Del Otro Lado
Literacy and Migration across the U.S.-Mexico Border
Publication Year: 2014
Meyers begins by taking readers through the historical development of the rural Mexican town of Villachuato. Through a series of case studies spanning the decades between the Mexican Revolution and the modern-day village, Meyers explores the ever-widening gulf between the priorities of students and the ideals of the public education system. As more and more of Villachuato’s families migrate in an effort to find work in the wake of shifting transnational economic policies like NAFTA, the town’s public school teachers find themselves frustrated by spiraling drop-out rates. Meyers discovers that students often consider the current curriculum irrelevant and reject the established value systems of Mexico’s public schools. Meyers debunks the longstanding myth that literacy is tied to economic development, arguing that a “literacy contract” model, in which students participate in public education in exchange for access to increased earning potential, better illustrates the situation in rural Mexico.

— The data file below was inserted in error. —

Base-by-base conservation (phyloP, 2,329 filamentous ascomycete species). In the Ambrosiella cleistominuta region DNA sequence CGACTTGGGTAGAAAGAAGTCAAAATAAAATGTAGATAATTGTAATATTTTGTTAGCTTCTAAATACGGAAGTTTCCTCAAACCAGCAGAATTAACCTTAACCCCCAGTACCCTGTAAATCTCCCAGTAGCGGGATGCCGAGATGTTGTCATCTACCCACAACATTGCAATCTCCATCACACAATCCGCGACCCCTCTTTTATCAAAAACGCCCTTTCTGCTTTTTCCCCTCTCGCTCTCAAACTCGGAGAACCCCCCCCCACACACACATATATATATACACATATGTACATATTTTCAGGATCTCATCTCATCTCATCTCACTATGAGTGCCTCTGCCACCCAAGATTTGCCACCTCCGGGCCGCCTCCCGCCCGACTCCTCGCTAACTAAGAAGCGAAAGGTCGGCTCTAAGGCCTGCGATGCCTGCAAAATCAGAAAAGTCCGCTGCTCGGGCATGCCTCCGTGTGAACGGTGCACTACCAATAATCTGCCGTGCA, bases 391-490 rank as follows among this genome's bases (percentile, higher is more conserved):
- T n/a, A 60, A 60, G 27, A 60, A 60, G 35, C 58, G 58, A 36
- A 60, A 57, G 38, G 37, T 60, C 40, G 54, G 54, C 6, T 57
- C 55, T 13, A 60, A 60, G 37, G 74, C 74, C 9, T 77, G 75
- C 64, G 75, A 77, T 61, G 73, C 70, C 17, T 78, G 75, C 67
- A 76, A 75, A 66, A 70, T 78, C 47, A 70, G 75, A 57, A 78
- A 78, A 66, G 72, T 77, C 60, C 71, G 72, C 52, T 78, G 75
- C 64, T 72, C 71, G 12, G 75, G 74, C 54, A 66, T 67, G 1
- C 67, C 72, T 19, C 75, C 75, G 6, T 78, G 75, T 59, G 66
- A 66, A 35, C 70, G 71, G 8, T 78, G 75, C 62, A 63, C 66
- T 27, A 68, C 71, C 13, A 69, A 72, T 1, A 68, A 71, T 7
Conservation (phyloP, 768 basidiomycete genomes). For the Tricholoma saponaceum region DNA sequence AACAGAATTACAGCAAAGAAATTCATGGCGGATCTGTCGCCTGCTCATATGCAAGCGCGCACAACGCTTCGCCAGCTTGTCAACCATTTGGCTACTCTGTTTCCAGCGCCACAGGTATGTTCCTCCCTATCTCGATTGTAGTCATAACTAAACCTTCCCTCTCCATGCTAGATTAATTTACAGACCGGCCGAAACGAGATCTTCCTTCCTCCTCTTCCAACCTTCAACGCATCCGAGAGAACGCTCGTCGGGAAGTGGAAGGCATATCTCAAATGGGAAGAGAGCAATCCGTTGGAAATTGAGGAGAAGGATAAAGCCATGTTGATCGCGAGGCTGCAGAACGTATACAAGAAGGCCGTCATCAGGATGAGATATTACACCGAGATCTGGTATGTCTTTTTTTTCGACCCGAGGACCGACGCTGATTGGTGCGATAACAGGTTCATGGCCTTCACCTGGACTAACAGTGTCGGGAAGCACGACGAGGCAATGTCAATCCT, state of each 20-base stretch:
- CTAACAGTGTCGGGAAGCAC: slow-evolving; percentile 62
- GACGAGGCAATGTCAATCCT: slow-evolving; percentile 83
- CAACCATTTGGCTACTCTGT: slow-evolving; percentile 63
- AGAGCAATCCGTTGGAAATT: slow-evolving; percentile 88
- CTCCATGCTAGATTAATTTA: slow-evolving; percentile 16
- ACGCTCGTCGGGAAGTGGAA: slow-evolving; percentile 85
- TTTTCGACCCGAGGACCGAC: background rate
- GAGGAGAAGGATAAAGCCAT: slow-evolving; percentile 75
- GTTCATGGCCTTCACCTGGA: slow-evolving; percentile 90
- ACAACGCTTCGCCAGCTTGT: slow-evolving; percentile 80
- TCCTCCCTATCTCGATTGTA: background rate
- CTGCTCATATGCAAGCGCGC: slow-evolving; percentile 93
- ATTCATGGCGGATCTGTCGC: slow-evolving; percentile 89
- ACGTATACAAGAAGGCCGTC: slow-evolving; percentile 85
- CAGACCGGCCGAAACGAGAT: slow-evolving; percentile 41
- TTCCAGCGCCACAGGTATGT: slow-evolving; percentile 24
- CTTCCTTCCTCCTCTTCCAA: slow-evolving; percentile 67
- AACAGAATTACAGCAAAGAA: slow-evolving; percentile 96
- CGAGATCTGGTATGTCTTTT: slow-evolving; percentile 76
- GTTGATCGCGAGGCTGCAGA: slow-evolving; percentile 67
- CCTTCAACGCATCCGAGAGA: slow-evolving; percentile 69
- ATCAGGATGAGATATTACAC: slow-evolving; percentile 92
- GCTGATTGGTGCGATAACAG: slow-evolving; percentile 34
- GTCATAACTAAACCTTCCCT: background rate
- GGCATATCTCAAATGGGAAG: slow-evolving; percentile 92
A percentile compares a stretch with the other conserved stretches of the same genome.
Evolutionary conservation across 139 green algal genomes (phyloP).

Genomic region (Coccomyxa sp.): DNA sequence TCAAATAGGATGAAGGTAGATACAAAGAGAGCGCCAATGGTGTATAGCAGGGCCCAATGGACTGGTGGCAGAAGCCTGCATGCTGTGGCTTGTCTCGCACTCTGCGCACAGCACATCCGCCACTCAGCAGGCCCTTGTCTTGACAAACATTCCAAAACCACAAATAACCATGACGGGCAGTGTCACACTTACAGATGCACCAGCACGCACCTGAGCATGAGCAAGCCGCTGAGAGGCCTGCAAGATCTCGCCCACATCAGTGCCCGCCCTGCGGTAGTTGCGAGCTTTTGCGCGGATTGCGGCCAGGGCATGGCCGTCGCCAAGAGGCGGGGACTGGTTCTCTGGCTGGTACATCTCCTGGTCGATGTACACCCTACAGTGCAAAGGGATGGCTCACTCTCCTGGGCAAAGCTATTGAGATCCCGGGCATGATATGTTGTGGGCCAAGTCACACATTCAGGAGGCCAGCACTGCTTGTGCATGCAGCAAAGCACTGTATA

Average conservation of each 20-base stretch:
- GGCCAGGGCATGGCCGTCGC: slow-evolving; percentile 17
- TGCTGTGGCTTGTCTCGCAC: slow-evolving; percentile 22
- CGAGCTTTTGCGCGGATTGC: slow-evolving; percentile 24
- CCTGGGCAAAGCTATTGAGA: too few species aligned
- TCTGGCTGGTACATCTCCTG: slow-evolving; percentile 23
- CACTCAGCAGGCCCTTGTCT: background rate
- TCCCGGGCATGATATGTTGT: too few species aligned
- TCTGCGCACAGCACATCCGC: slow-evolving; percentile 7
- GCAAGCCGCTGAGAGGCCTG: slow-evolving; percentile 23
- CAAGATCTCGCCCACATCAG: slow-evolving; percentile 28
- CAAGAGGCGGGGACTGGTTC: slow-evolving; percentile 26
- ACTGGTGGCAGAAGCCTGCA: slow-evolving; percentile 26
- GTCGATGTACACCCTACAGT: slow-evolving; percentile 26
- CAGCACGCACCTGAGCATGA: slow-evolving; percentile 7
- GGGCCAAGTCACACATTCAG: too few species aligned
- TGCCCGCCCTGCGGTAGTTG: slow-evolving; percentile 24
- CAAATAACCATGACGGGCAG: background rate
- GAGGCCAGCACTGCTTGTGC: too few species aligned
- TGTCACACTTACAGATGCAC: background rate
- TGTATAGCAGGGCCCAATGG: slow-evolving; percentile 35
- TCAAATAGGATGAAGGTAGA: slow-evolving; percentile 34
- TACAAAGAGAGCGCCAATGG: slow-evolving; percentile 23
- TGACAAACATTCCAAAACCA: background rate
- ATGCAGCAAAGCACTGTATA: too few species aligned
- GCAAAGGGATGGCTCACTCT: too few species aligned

Meyers next explores literacy on the other side of the border, traveling to Marshalltown, Iowa, where many former citizens of Villachuato have come to reside because of the availability of jobs for unskilled workers at the huge Swift meat-packing plant there. Here she discovers that Mexican-origin families in the United States often consider education a desirable end in itself rather than a means to an end. She argues that migration has a catalyzing effect on literacy, particularly as Mexican migrant families tend to view education as a desirable form of prestige.